The U.S. Treasury Department official responsible for overseeing financial companies said lawmakers should move carefully as they seek an overhaul of the nation’s housing-finance system after the 2008 credit crisis.
“Some suggest that taking time to get reform right will expose taxpayers to even greater losses at Fannie Mae and Freddie Mac,” Assistant Treasury Secretary Michael Barr said today at a House Financial Services subcommittee hearing in Washington. “That is simply not true.”
Congress and the Obama administration are looking for ways to restructure U.S. housing finance two years after the federal government seized mortgage giants Fannie Mae and Freddie Mac amid losses that pushed them to the brink of collapse. Treasury Secretary Timothy F. Geithner has promised a comprehensive plan for addressing the two firms, which have been sustained by almost $150 billion in government aid since they were placed under U.S. conservatorship in September 2008.
“There is nothing we can do to decrease the obligations Fannie Mae and Freddie Mac incurred ahead of this crisis; those exposures are already baked in,” he said.
Fannie Mae, based in Washington, and Freddie Mac of McLean, Virginia, own or guarantee more than half of the $11 trillion U.S. mortgage market.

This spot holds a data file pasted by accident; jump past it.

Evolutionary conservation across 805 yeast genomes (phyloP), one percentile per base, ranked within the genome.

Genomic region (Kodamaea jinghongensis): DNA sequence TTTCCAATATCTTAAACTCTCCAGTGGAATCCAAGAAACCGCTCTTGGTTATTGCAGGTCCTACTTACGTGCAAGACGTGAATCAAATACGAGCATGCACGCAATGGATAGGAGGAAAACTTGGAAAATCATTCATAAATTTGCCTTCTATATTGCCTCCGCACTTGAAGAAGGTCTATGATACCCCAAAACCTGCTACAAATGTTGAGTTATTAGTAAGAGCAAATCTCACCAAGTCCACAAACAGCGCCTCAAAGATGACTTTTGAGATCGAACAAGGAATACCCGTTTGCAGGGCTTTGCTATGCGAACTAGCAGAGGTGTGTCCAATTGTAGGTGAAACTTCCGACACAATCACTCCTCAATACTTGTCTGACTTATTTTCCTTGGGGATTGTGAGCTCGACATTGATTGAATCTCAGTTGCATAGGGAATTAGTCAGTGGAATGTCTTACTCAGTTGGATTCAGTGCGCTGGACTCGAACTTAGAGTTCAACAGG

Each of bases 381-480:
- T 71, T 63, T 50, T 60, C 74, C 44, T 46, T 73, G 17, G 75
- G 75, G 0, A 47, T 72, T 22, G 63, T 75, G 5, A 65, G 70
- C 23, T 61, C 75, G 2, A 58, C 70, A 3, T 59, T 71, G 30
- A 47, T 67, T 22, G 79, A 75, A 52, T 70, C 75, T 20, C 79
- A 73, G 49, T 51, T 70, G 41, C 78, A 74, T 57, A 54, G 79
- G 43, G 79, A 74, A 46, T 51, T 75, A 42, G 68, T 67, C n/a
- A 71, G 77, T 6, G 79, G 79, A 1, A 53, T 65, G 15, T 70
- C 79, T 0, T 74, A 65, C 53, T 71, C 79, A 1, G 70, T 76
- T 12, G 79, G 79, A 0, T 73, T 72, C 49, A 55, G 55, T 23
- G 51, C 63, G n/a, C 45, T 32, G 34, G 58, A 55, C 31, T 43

The Federal Housing Finance Agency, which oversees Fannie Mae and Freddie Mac in July issued 64 subpoenas to firms that sold mortgage-backed securities to the companies in an effort to determine whether misrepresentations or omissions might require issuers to repurchase the loans.
“Outstanding repurchase requests continue to be of concern to FHFA,” FHFA Acting Director Edward J. DeMarco said in testimony prepared for today’s hearing. In 2009, lenders repurchased $8.7 billion of single-family mortgages and slightly higher volumes are being repurchased in 2010.
As of the end of the second quarter 2010, Fannie Mae had $4.7 billion in outstanding repurchase requests and Freddie Mac had $6.4 billion. More than a third have been pending for more than 90 days.
“The delays by lenders in repurchasing these loans are a significant concern to FHFA,” DeMarco said.